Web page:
The president would have the power to safeguard essential federal and private Web resources under draft Senate cybersecurity legislation.
According to an aide familiar with the proposal, the bill includes a mandate for federal agencies to prepare emergency response plans in the event of a massive, nationwide cyberattack.
The president would then have the ability to initiate those network contingency plans to ensure key federal or private services did not go offline during a cyberattack of unprecedented scope, the aide said.
Ultimately, the legislation is chiefly the brainchild of Sens. Jay Rockefeller (D-W.Va.) and Olympia Snowe (R-Maine), the chairman and ranking member of the Senate Commerce Committee, respectively. Both lawmakers have long clamored for a federal cybersecurity bill, charging that current measures — including the legislation passed by the House last year — are too piecemeal to protect the country’s Web infrastructure.
Their renewed focus arrives on the heels of two, high-profile cyberattacks last month: A strike on Google, believed to have originated in China, and a separate, more disjointed attack that affected thousands of businesses worldwide.
Rockefeller and Snowe’s forthcoming bill would establish a host of heretofore absent cybersecurity prevention and response measures, an aide close to the process said. The bill will “significantly [raise] the profile of cybersecurity within the federal government,” while incentivizing private companies to do the same, according to the aide.
Additionally, it will “promote public awareness” of Internet security issues, while outlining key protections of Americans’ civil liberties on the Web, the aide continued.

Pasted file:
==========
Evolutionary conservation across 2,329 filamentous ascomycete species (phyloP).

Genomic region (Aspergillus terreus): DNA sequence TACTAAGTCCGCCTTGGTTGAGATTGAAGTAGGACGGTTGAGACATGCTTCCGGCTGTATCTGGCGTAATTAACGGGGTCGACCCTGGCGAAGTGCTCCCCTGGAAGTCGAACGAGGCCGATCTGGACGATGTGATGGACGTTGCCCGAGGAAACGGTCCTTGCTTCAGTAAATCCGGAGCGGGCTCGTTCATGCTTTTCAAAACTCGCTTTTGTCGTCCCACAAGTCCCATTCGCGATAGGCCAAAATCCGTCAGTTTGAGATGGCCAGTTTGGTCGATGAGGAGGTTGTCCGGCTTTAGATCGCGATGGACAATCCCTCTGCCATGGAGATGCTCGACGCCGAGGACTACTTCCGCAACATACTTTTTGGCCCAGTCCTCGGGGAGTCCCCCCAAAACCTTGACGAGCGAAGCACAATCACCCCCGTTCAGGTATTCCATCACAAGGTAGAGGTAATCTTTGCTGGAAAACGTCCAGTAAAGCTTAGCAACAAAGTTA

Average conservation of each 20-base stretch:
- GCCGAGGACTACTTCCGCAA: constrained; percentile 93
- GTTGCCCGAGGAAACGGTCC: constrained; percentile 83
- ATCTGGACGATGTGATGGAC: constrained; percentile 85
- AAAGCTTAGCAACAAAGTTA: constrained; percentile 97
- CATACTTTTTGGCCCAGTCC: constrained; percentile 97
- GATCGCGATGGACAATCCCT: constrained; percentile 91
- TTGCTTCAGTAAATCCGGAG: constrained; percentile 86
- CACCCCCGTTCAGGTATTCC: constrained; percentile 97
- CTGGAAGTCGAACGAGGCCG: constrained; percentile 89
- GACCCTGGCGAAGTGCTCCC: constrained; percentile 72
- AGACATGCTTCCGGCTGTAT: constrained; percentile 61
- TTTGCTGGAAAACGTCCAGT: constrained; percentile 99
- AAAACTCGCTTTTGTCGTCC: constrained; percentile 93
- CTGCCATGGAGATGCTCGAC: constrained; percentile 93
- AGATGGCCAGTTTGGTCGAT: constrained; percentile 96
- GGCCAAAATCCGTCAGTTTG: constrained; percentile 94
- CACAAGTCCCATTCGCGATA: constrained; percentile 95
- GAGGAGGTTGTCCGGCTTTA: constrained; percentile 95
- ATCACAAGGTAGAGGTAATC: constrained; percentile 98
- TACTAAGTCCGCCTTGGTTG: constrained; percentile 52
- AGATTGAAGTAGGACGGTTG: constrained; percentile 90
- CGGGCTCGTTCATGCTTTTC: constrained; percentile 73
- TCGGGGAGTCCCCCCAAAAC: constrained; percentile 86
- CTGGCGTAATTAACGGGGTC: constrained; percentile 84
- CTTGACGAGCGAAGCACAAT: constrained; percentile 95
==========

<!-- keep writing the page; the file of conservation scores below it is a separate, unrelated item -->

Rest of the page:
Privacy groups are nonetheless likely to take some umbrage at Rockefeller and Snowe’s latest effort, an early draft of which leaked late last year.
When early reports predicted the cybersecurity measure would allow the president to “declare a cybersecurity emergency,” online privacy groups said they felt that would endow the White House with overly ambiguous and far-reaching powers to regulate the Internet.
The bill will still contain most of those powers, and a “vast majority” of its other components “remain unchanged,” an aide with knowledge of the legislation told The Hill. But both the aide and a handful of tech insiders who support the bill have nonetheless tried to dampen skeptics’ concerns, reminding them the president already has vast — albeit lesser-known — powers to regulate the Internet during emergencies.
It is unclear when Rockefeller and Snowe will finish their legislation. And the ongoing debate over healthcare reform, financial regulatory reform, jobs bills and education fixes could postpone action on the floor for many months.
Both lawmakers heavily emphasized the need for such a bill during a Senate Commerce Committee cybersecurity hearing on Wednesday.
“Too much is at stake for us to pretend that today’s outdated cybersecurity policies are up to the task of protecting our nation and economic infrastructure,” Rockefeller said. “We have to do better and that means it will take a level of coordination and sophistication to outmatch our adversaries and minimize this enormous threat.”